BR WEEKLY: A Chat with Chrissy Teigen and José Vasconcelos

BR WEEKLY: A Chat with Chrissy Teigen and José Vasconcelos

Image: Model Chrissy Teigen and singer-songwriter John Legend with their daughter Luna. Courtesy of Instagram


A Chat with Chrissy Teigen and José Vasconcelos

Danielle D’Oliveira, MarChé Daughtry, Darío Herrera




Introductory Song: “She’s BiRacial” (Sean Fury)

MD: Hi everyone, and welcome to this week’s episode of BR Weekly.  This time we are going to be talking about the “perfect aesthetic.” To talk about this topic, we’re going to start with talking about  IVF, also known as in vitro fertilization.  Just so that y’all know what that is that I’m talking about, it’s an assisted reproductive technology in which eggs are taken and sperm used to fertilize it and its done outside of the uterus, in a laboratory setting.  Then, once the eggs are fertilized, they are put back into the uterus.  So, today to talk about IVF as well as getting your “cosmic child” we have [Danielle D’Oliveira as] Chrissy Teigen.

CT: Hi Y’all.

MD: Chrissy Teigen is a model, a host, and an author.  She is most known for her sassy Twitter comebacks.

CT: Me, the queen of Twitter.  Oh, you shd’ve said.

MD: Also here, we have José Vasconcelos.

CT: Vascon-who?

JV: Oh, it’s me, [Darío Herrera as] José Vasconcelos.  I obviously don’t know what Twitter is but I’m just gonna go with the flow.

MD: So, he was the Minister of Education in Mexico.

JV: Was?

CT: Was.

JV: Oh, okay.

MD: Although, he is most known for his 1925 essay entitled “La raza cósmica” or “The Cosmic Race.”

So, Chrissy, I want to start with you because you did do IVF.

CT: I did.

MD, I was told that, I heard, a little birdie told me that you actually chose the gender of your first child. (Vogue, Nast)

CT, Well, I chose but, I didn’t choose.  You see, after IVF, well, first, you have to go PGD (pre-implantation genetic diagnosis) to see if the embryo is viable.  So, because of the PGD, we were able to do IVF.  Does that make sense? (Nast, 2017; Dondorp, 295)

JV: No.

Ct: No.  So, PGD lets you see all the chromosomes, see if the baby will be healthy.  And, in seeing the chromosomes, you end up finding out if its a boy or girl.  And, you’re not going to use all the embryos, you’re only going to use some. (Dondorp et al, 295-296)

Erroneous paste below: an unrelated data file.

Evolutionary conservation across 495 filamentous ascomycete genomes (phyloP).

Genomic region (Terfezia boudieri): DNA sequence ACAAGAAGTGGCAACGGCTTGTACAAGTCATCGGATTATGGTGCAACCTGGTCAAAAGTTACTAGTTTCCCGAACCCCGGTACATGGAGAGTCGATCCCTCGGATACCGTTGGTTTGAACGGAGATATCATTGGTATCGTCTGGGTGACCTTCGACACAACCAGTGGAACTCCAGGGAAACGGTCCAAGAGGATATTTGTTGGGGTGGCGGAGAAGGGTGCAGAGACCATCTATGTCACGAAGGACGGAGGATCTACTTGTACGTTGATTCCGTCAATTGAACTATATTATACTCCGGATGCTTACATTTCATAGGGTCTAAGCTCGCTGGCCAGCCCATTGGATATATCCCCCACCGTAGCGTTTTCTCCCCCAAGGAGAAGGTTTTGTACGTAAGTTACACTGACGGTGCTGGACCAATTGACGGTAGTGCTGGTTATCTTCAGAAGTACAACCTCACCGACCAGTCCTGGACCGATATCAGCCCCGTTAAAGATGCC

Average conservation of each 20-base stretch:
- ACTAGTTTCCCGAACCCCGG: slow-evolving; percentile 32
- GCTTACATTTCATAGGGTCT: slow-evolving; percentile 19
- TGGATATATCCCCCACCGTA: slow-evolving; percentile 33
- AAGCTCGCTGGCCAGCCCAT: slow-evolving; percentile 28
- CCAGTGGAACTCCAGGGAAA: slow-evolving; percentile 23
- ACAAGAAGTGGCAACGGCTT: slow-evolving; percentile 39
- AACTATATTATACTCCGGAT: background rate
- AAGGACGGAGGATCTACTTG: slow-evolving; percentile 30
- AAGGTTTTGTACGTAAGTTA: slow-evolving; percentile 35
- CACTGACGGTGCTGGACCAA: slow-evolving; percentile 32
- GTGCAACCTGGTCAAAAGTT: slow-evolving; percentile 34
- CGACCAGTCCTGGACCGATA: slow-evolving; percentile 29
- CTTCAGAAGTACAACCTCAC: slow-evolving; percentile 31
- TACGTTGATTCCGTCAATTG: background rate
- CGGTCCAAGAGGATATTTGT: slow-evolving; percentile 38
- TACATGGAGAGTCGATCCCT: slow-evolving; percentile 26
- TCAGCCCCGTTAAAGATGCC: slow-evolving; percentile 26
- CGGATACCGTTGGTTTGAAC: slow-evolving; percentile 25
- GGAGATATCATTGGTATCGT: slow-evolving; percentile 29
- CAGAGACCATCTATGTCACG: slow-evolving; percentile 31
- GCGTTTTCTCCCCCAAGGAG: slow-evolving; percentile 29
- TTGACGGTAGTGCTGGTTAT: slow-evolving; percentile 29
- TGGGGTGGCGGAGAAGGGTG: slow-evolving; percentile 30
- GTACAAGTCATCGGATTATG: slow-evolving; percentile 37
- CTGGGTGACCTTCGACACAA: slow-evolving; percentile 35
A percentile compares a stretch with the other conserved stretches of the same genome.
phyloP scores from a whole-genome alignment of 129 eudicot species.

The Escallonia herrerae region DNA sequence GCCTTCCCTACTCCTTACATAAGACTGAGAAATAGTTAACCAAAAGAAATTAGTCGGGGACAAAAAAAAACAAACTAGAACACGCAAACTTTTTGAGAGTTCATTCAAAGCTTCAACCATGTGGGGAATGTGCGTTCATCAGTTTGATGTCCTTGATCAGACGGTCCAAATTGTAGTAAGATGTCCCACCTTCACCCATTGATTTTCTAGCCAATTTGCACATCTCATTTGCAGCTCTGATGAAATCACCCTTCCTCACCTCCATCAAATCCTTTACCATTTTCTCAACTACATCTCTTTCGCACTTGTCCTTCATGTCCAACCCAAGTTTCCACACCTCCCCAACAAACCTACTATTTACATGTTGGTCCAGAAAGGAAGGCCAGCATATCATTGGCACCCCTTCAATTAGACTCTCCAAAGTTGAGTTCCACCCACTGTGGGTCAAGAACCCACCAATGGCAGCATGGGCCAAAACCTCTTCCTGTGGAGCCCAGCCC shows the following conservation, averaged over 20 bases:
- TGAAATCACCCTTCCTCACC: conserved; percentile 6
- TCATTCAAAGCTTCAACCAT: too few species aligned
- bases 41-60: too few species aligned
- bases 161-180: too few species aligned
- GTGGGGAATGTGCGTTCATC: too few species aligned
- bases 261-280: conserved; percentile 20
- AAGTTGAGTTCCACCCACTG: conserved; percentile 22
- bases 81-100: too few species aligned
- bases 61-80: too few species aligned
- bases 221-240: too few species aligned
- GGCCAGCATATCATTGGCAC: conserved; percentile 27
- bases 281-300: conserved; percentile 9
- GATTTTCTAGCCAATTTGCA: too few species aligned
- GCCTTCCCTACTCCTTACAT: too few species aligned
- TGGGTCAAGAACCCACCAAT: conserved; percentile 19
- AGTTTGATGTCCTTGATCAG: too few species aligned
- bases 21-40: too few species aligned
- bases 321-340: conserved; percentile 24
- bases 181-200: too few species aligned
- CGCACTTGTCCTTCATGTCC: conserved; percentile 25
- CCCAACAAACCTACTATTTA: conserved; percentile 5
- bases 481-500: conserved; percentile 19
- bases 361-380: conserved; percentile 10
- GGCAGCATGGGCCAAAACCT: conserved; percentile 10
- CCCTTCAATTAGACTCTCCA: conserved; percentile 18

MD: And, so when you were able to see what the chromosomes were saying the gender would be, you were able to sort of decide which ones you were gonna use?

CT: Yes. (Nast, 2017; Dondorp, 295)

MD: Mmhmm.  And, I find it interesting because, so you are half-Thai and half-Norwegian? (Pham, 2018)


MD: And your husband is Black? And so your daughter, you are biracial, and your daughter and your son are multiracial?

CT: Yes.

MD: So, Vasconcelos, in your essay you sort of talk about this idea about a new race, Mestizaje.  What do you think about this? (Vasconcelos, 404)

JV: I love you, Chrissy Teigen.  I really love what you’re doing with your kids.  Like, I just really appreciate that you drew inspiration from “La raza cósmica” and wanted to make…

CT: Inspiration?!

JV: Yeah, because in my essay “La raza cósmica,” I talked about creating a fifth race.  A fifth synthetic race out of the four trunks: Black Asian, Indian, as in Native American, and the White.  And, I see you check three of those boxes to create your cosmic baby. (Vasconcelos 405)

CT: Hold up.

JV: Could you tell me the name of your baby, please? What is the name of your baby?

CT: Luna.(Nast, 2017)

JV: Luna. As in a cosmic thing.

MD: Thing?

JV: A cosmic entity.

CT: So, my beautiful baby girl, not a thing.

JV: Yes, baby girl.

CT: Beautiful baby girl came out of love from me and John.  You can see our dating profile.  You can go on Wikipedia and see it.

MD: Your dating profile?

CT: My dating profile.  You know, our whole marriage and story.  Tried going after John, he apparently didn’t want it at first.  Then, he got his senses back.  Four years later, he went, put a ring on it.  We got married and two years later, we had the kid.  But, after many years of trying, we decided to do IVF.  The gender of the baby came as a possibility. (McCluskey, 2018)

JV: But you still took that possibility?

CT: Yes.

MD: So, would there be any, sort of, case of you taking other possibilities in the future?

CT: Well, we just had, the rest of our embryos were boys.  So, we had our baby boy.  What type of possibilities are you asking?

MD: Well, in terms of what other sorts of chromosomes can you see when you do PGD? Is it just chromosomes involving health or are there ways that you can, sort of, decide what the baby might look like? Like what features the baby might have?

CT: Well, right now, in Europe, they restricted it just to health as has the US.  So, right now, I’m not choosing any features.  And, me and John are both good-looking, so we’d be making a beautiful child anyways.  If that’s what your asking. (Dondorp, 295)

JV: I approve.  I approve of your baby.

CT: Oh my goodness.

JV: I just really, I know you have some fears for your baby.  Being a mixed-race baby, you know? Like, you don’t know what Luna’s gonna be able to identify with.  And, I know that you have some, you identify with one side of your family, right? Which side do you identify more with?